Health Center Federal Policy, Uncategorized

Health Reform is Now Law…and Congress Is Already Working To Improve It!

by Alexandra Sange

This week we saw history.  After decades of advocacy, policy and political wrangling, a few steps backward and a few leaps forward, we all watched eagerly as President Obama signed the Patient Protection and Affordable Care Act into the law.  This new law will, over the coming years, fundamentally change the way people in this country access health insurance and health care – it extends Medicaid to millions of Americans, invests billions of dollars in community health centers and the National Health Service Corps, bends the cost-curve down and paves the way for 32 million currently uninsured Americans to get affordable health insurance coverage they can use.  The key provisions that impact community health centers in this law are here.

So if health reform is now health law, what is going on right now in the Senate, why does the House need to take another vote, and what is this about a “reconciliation bill” that still needs to get past both chambers and over to the President to sign before health reform is through the legislative process?

When the House voted a few nights ago to pass the Patient Protection and Affordable Care Act, they also voted to pass a companion bill designed to make a few changes to the base text of the bill, called the Reconciliation Act of 2010 (HR 4872).  This bill was part of an agreement the House made with the Senate about what the final health reform package would look like: the House committed to passing the Senate bill, but only if they could make some improvements to it through a companion fix-it bill and then send the fix-bill over to the Senate to pass (through the reconciliation process, which takes only a simple majority of 51 votes).  The House brought several improvements into this Reconciliation Bill – provisions to make insurance more affordable, improvements to the federal match rate to states for Medicaid, and an additional $2.5 billion in authorized and appropriated funds for health centers, to bring the Health Center Trust Fund up to a total of $11 billion for health centers over five years.

Needless to say, we here at NACHC are watching this bill very closely.  We strongly support the final reform package and we continue to work with health center advocates around the country to ensure the full health reform package becomes law.  This week we have seen the Senate debate and vote on amendments to the Reconciliation Bill.  We have seen them make a couple of technical changes to the student loan provisions based on the rules of reconciliation, and once the Senate passes the bill we will see the House take up the amended Reconciliation Bill for a final up-or-down vote, possibly as soon as tonight.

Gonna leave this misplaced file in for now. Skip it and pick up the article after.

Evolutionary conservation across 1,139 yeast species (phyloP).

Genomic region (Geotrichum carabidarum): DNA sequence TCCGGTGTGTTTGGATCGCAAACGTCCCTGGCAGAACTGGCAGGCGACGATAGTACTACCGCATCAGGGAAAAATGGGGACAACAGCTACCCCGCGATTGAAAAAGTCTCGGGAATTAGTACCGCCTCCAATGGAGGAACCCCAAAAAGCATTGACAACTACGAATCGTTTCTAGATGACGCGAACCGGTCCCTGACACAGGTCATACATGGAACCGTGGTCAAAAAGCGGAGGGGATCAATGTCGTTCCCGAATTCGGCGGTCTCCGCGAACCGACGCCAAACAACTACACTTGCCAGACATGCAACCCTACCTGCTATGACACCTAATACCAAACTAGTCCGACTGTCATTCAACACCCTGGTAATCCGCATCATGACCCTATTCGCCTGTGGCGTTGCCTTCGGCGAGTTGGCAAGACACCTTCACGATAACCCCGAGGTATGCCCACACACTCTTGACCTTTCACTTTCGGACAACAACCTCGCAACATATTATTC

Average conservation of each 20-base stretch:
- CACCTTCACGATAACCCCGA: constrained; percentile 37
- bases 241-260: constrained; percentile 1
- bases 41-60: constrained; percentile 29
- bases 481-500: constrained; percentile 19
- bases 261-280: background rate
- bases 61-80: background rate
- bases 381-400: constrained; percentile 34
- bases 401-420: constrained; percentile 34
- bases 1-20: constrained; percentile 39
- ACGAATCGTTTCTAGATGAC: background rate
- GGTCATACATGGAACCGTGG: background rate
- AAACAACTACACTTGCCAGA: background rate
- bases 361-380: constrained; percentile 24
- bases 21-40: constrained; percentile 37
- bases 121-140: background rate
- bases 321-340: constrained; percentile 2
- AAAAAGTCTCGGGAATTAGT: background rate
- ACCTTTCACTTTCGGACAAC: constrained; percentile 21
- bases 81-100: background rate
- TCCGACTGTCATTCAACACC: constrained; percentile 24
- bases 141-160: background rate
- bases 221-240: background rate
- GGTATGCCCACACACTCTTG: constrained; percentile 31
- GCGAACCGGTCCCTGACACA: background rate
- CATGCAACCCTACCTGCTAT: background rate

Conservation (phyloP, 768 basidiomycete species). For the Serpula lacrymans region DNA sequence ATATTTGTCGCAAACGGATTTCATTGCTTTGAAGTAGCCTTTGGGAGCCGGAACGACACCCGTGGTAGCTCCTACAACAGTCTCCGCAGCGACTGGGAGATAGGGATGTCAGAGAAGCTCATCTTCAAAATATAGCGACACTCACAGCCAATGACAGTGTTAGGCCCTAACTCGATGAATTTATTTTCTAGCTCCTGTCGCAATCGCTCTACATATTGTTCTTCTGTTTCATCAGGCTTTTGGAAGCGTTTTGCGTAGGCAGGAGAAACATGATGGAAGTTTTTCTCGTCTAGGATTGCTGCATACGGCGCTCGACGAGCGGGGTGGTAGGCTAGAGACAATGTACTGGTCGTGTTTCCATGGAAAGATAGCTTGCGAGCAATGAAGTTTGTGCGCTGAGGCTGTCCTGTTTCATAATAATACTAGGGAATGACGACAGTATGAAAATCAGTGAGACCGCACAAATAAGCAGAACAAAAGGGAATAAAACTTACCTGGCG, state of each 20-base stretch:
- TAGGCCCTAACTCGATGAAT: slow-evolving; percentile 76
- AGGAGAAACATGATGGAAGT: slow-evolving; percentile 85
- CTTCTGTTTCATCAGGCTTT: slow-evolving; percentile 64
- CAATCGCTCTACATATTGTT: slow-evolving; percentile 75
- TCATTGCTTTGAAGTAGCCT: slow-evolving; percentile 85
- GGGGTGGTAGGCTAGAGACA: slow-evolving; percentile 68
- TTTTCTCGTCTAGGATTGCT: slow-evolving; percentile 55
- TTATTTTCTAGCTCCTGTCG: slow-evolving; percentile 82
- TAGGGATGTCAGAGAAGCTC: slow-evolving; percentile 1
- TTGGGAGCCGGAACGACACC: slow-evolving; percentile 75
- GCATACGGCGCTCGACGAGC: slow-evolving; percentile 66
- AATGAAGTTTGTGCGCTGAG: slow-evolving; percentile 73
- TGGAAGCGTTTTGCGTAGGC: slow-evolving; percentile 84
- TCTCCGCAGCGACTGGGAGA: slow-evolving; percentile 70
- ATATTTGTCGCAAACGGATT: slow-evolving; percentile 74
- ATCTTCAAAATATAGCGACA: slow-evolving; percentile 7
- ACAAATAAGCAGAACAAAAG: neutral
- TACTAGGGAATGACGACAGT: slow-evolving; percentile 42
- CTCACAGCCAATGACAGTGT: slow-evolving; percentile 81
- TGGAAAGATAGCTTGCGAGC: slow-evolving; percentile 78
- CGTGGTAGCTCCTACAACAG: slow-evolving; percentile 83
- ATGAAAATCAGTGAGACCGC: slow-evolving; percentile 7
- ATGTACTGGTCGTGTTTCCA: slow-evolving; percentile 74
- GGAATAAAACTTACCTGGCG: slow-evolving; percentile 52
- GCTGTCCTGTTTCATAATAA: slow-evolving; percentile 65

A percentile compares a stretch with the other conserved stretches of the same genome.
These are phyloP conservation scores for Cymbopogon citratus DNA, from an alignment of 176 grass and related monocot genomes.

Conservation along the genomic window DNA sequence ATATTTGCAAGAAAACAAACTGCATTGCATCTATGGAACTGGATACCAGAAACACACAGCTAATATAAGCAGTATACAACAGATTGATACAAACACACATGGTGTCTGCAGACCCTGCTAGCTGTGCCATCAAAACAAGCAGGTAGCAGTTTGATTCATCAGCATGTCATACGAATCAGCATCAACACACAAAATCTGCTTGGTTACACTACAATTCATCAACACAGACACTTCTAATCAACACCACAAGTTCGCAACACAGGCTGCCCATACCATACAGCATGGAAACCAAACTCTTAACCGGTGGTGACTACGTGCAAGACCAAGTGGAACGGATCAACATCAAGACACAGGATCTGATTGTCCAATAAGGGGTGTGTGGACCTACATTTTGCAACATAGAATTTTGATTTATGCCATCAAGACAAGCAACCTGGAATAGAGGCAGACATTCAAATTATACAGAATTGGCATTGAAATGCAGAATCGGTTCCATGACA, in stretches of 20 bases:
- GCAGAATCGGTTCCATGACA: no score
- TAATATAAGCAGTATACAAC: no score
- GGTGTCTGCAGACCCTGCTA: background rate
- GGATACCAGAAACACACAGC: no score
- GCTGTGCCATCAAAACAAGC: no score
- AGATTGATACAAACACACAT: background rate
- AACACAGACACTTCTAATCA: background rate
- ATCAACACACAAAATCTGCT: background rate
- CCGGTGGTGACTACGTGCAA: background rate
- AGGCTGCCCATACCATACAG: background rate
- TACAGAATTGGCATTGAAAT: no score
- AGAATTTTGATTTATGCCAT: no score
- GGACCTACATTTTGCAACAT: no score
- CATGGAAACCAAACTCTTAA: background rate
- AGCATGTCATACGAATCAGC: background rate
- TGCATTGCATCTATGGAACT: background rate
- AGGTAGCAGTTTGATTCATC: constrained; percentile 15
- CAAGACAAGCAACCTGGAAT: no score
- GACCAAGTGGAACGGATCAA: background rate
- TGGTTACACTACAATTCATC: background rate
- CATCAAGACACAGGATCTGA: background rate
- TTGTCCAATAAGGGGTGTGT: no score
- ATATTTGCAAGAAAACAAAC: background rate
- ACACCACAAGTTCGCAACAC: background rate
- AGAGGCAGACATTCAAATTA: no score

The stakes are high and supporters of health reform everywhere are eager for this fix-it bill to be passed and signed into law.  The House has acted, the Senate is acting, and very soon the House will take a procedural vote to improve our new health law with additional support for low-income individuals, for states and for our nation’s community health centers.  If your Representative voted for the Reconciliation Bill the first time, take a moment today to thank them for their support.  And be sure to stay tuned to the NACHC website and blogs as we watch even more history in the making in the coming days!

1 Comment

  1. Videos titled, “Autistic Adult in Crisis Goes Unnoticed” and “Shocking Patient Neglect of Autistic Person” on youtube warrant immediate attention to dangers of managed care and general hospital medical mismanagement of severely autistic patients in California. What we witness here is a FAILURE to care, as in from the heart. There is little intrinsic motivation for many nurses, doctors to really HELP their patients, especially complex ones that require complex care management. So do we need healthcare reform? DO we really need to change a system, when the real problem is heart care reform? As in value, dignity and respect for persons with special needs, the elderly, sick, infirmed, disabled, blind lame? WHERE are the miracle workers of today? Where are those that go the extra mile to help patients?

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